Monday, November 29, 2010
Tutorial-how to stretch your own canvas Part 1
Have you ever wanted to stretch your own canvas, but don't know where to begin? I can tell you from personal experience that it is a gratifying process...but I tend to enjoy the behind the scenes of painting as much as the painting! This will be one part of my process towards a painting from start to finish. I am going to chronicle my next painting, so keep watching for updates.
Tools!! I love them, you just can't have enough. I got a table saw for Christmas one year, and it has been the gift that keeps giving. To begin proper canvas stretching, you will need the following assortment of tools-
canvas pliers (mine are from Art supply warehouse Item #: 602202 on sale through today for 19.99) do NOT bother with the cheaper ones, they tear your canvas.
tack hammer-home depot Husky brand-magnetized on one end to pick up tacks
stapler-love the JT-21-small and strong-home depot
canvas-I am using Fredrix "Kent"
right angle or t-square tool-home depot
tack remover-home depot
tacks-I am using copper coated from Fredrix, but they are hard to find, Charvin makes them through ASW, but mucho $$ You can use #3 or #6 carpet tacks from home depot as well.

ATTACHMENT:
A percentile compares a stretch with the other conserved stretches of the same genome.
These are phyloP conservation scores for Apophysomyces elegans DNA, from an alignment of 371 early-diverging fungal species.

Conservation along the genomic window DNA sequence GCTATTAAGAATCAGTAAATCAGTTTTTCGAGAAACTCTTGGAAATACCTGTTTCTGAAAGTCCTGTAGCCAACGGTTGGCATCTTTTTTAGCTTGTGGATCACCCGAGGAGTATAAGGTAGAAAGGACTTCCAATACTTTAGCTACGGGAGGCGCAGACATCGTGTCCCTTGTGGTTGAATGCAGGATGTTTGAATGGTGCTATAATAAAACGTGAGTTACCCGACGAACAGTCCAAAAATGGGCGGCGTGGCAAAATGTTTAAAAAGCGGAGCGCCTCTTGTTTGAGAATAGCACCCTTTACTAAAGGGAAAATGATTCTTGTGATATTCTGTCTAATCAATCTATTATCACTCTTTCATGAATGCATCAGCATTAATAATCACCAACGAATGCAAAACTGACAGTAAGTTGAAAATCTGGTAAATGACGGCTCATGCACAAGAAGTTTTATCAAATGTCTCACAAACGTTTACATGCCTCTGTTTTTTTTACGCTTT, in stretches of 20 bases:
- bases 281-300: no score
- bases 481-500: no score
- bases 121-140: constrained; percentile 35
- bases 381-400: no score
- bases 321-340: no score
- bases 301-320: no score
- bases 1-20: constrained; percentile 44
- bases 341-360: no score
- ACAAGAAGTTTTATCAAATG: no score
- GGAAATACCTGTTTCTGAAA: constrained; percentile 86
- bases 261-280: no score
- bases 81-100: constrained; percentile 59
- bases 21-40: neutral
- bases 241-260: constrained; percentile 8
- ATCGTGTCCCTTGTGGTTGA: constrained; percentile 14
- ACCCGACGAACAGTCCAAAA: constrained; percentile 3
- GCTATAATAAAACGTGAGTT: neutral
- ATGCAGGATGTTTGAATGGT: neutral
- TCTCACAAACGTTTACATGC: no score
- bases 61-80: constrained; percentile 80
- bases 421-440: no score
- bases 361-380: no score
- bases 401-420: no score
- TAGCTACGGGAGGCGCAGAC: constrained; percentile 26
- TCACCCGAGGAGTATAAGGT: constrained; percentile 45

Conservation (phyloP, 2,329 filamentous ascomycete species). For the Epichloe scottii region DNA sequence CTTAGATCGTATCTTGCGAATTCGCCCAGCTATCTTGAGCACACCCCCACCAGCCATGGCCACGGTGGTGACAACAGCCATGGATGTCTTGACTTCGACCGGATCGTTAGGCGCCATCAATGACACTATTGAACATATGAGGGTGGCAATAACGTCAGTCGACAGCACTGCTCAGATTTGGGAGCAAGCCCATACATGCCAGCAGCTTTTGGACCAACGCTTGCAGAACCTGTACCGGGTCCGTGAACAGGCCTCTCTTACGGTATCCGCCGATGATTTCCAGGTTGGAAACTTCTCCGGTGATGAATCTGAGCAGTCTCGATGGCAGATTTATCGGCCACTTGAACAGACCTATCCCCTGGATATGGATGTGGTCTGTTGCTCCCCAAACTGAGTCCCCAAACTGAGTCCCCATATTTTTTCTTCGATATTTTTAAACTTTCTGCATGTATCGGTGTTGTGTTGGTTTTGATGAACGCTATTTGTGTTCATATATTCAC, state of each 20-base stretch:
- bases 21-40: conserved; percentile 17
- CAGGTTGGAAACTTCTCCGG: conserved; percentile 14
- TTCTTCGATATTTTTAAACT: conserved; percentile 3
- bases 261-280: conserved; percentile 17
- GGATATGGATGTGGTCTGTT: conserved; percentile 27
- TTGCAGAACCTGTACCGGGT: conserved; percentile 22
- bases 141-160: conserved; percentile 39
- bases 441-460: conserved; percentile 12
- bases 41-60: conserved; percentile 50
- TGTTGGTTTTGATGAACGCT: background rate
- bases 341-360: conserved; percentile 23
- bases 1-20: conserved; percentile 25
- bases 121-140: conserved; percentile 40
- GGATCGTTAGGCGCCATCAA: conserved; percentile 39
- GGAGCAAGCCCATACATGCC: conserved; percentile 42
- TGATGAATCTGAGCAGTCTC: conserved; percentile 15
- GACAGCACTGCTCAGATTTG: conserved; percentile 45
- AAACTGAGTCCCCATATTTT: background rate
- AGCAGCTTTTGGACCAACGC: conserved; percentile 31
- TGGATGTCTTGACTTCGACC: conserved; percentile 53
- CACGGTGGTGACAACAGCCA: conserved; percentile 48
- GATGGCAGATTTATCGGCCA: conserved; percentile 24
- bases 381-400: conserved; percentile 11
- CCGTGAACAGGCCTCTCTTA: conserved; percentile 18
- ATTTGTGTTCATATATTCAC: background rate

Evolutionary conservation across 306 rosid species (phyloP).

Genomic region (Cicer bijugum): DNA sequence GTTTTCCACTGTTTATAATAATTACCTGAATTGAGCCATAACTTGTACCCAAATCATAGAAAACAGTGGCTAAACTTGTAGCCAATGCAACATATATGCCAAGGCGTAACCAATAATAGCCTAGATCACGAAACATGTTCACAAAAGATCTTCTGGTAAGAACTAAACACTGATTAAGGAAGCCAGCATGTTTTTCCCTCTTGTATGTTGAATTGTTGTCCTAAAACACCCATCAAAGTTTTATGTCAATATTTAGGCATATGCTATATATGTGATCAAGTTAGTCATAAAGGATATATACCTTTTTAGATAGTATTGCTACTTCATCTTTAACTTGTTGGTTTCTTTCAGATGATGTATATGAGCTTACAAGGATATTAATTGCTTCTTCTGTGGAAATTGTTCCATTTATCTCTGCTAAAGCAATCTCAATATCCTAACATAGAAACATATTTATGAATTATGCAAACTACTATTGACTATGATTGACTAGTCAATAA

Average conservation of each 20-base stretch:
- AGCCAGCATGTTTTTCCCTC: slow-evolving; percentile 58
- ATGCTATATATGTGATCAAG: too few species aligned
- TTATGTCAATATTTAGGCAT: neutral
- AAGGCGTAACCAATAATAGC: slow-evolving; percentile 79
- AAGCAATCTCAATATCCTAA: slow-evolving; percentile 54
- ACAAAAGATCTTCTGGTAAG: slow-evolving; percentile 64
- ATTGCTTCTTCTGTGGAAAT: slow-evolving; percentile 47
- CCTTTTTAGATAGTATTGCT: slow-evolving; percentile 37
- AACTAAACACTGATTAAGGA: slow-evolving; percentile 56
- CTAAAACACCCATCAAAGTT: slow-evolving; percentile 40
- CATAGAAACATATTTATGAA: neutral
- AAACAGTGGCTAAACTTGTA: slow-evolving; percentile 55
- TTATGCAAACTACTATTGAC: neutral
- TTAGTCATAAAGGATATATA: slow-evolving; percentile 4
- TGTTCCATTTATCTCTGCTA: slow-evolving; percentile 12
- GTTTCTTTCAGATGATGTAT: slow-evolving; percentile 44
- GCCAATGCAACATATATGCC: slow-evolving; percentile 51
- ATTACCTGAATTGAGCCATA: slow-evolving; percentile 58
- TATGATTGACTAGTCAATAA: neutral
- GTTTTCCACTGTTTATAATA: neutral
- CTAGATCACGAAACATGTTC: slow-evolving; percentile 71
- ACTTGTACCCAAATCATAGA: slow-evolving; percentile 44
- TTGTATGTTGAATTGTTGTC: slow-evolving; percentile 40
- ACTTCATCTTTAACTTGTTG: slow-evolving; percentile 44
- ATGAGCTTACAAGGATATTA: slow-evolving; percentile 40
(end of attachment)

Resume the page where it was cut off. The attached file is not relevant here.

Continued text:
I assemble my stretcher bars, the rounded side should face the back of the canvas. There are different weights, I am using medium duty for this 20x40 painting. My rule of thumb is 18x24 or less can use light duty (fredrix is common brand) Medium duty works about an 18x24 size. I have not worked larger than 30x40, but would probably use heavy duty beyond that size. For your first stretch, try a smaller range-12x16-18x24.
I check for squareness with my right angle tool, and then screw in the braces on each corner.
Place the bar set-up on top of canvas, I like to use one of the red thread edges for keeping straight of grain. Check that you have enough over lap to cover about half of the bar when stretched around.
Mark with pencil around the bar. I use the good side for this, so I can see the pencil. Cut around the pencil, leaving the extra 2-4" on all sides to account for the overlap.